The gameplay of BioShock is your basic First-Person Shooter controls. Jack can use a monkey wrench, a pistol, and several other types of steampunk inspired weapons as he fights his way through the crazed, mutated citizens of Rapture, who are called splicers that also have many unique abilities such as teleportation, pyromancy, and wall-crawling. Added to this is the use of Plasmids: genetic modifiers that allow the player to wield lightning, fire, telekinesis, and several other supernatural-type powers that allow for more strategic combat options, especially on harder difficulties. There’s no dual-wielding, however, as the main character is one of those everyman types who can’t hold a gun in one hand, but that doesn’t necessarily limit the possibilities of the gameplay, since switching back and forth between guns and plasmids is quick and easy. Should you die, however, you can use things called Vita-chambers that can revive you at half your overall health, but without any of the items you’ve used up during the battle. This system does make the game a bit easier to play as enemy health doesn’t go back up, but that doesn’t keep you from dying a lot when things get rough.
In order to use the power of your plasmids, however, you must find ADAM: the catalyst for genetic modification in this dystopian city. The way to find it is to take it from Little Sisters, who have been genetically modified to host the creatures that contain this material. However, everyone else wants it too, so be prepared to fight if near one of the little girls, especially because they have guardians known as Big Daddies. These diver-looking behemoths guard Little Sisters with their lives, and know how to fight as well. Big Daddies are definitely some of the most ruthless video game antagonists I’ve ever encountered, as their size, surprisingly fast speed, and numerous types make them challenging foes, which can’t be said as much for the rest of the enemies found in this game.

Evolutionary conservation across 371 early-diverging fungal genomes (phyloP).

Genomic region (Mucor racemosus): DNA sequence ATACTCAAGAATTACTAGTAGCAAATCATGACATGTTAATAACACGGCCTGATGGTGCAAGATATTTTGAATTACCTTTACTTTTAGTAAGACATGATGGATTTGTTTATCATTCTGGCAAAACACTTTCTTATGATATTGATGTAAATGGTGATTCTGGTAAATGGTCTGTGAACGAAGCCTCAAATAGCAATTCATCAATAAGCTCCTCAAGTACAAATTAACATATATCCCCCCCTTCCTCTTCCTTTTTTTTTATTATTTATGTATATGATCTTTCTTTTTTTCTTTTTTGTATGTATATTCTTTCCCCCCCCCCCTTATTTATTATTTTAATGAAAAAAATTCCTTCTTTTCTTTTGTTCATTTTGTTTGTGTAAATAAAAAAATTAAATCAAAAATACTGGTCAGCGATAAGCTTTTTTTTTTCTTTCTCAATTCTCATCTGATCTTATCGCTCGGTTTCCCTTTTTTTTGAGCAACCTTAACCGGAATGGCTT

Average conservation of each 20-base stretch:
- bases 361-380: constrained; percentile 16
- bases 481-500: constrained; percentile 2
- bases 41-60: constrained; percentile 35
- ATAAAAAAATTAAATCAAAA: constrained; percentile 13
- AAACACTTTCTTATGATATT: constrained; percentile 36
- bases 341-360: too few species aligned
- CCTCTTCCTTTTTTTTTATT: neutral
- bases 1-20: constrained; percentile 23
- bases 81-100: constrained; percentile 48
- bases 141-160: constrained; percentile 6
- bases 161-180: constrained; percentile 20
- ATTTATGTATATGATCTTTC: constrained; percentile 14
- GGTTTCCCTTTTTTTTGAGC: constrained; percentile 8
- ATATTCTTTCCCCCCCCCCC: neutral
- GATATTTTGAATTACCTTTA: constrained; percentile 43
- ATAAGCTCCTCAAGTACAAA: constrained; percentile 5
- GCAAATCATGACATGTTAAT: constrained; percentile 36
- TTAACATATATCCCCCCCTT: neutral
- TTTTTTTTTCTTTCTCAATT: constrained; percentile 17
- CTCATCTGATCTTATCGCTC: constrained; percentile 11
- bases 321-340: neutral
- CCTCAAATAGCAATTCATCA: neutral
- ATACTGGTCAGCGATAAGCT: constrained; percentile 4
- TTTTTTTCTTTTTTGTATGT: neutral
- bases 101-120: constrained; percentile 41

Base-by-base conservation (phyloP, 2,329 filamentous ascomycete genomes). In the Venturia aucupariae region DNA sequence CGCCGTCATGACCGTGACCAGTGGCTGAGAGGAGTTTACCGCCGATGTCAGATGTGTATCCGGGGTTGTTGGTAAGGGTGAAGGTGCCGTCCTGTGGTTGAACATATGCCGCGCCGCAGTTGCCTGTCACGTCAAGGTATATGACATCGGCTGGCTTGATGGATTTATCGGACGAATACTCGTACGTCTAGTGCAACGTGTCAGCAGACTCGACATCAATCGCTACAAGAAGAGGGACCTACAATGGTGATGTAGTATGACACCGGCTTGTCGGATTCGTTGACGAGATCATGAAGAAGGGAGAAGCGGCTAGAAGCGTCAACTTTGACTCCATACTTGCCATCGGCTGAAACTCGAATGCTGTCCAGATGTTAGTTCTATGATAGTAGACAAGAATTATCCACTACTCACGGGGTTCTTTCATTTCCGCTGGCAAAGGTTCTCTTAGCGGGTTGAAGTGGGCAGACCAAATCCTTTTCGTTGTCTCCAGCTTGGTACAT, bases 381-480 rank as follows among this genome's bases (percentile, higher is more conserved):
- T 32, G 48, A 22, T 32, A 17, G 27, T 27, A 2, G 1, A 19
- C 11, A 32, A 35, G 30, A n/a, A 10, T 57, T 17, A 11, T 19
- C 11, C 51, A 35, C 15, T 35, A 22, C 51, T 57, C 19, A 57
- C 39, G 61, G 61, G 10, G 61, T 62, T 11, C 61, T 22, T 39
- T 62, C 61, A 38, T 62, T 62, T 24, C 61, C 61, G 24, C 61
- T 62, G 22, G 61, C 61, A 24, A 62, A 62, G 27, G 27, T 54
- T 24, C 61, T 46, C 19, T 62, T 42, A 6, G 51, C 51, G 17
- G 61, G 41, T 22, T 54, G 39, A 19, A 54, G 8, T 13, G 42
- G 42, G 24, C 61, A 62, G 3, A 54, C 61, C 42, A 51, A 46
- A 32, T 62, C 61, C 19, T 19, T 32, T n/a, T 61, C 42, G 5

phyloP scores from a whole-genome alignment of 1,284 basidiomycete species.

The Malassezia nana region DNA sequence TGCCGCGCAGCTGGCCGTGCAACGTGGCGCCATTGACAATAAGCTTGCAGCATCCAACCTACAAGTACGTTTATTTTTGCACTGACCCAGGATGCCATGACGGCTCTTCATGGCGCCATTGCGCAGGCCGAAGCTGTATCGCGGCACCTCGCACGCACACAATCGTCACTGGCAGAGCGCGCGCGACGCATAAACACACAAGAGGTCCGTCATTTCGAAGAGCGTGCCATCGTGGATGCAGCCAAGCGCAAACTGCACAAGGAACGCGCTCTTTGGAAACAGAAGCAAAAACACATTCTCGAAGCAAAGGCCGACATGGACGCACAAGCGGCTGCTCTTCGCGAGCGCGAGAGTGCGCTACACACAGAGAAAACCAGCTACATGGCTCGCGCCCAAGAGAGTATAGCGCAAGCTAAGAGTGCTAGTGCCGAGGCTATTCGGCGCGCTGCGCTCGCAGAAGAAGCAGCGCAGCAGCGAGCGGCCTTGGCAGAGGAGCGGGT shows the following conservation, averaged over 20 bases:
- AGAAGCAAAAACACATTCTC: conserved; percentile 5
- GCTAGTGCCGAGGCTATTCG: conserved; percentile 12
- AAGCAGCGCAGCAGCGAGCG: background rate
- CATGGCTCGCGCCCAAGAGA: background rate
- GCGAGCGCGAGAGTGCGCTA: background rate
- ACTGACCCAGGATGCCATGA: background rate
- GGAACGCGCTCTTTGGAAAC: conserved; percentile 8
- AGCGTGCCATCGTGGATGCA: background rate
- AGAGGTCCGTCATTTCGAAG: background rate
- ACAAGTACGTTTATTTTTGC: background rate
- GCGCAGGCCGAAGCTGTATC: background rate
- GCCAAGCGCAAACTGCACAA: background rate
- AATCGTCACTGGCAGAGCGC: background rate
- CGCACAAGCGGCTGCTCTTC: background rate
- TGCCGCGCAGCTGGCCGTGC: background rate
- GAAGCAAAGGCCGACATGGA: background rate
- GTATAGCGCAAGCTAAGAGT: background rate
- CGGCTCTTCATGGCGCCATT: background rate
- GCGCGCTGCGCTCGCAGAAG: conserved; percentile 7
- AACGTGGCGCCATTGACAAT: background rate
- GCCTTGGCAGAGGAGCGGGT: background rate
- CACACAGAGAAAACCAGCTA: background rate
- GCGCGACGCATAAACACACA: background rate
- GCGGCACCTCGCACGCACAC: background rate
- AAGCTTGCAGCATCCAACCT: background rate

Taking care of these brutes proves rewarding, however, as you then get access to the Little Sister, whom you can choose to harvest for maximum ADAM, or save her for less. The choice here is yours. Harvesting the little girls allows you to buy multiple upgrades, making the game infinitely easier for later levels to come. Saving the girl gives you less ADAM, and makes the game harder due to the limited amount of plasmids you can buy. However, every three girls you save gives you a reward, so the choice really depends on how easy or challenging you want the game to be, and proves an interesting moral choice in the mix. However, after continuing through the game further, I realize that this might not have been the right choice, given that the overall theme of the game is how power can corrupt and destroy even the best intentions. Jack is only trying to survive the city, not save it, but along the way nothing ever gives you the feeling of wanting to save anything or anyone down there, so having that moral choice bogs down the ultimate deconstruction the game is trying to succeed at.
ADAM doesn’t buy ammo for your weapons though, and that’s where money comes in. You can find money in crates, bathroom stalls, and on enemies. You can use money on vending machines, where you can purchase first-aid kits, EVE hypos (the fuel to power plasmids), and extra ammo for your arsenal, which can also be upgraded from various machines found throughout the areas you find yourself stuck in for a time. You can also hack the machines in a pipeline puzzle that can give you discounts on your purchases and even give you some free stuff in the process. Those puzzles are about the least interesting thing and the game, and could have been avoided entirely, as they don’t fit the theme or the aesthetic of the rest of the game.
What also doesn’t fit is the final act of the game. After the major twist of the game, everything just starts falling apart. You’re given little to no reason for staying in Rapture, and yet you’re forced to in order to continue serving the wishes of the corrupted citizens of the city, which, given what happens during the twist, seems incredibly forced. Plus, it introduces some of the worst elements of the game that I should spoil, but won’t because I’m a nice guy. Let’s just say that the lead up to one of the two endings of the game (dependent on whether or not you harvested or saved the Little Sisters) is by far the weakest point of the entire game.
All of these features make BioShock one of the best gaming experiences out there, even if its flaws start adding up when you really think about them. Overall, it’s the terrific gameplay, a uniquely immersive storyline, beautiful graphics, and colorful characters all transform a basic shooter into something much more. Combine that with one of the most haunting and shocking story twists in recent gaming history, and you have yourself a cannot-miss game. Don’t miss the game that really put the gaming medium forward in terms of artistic quality.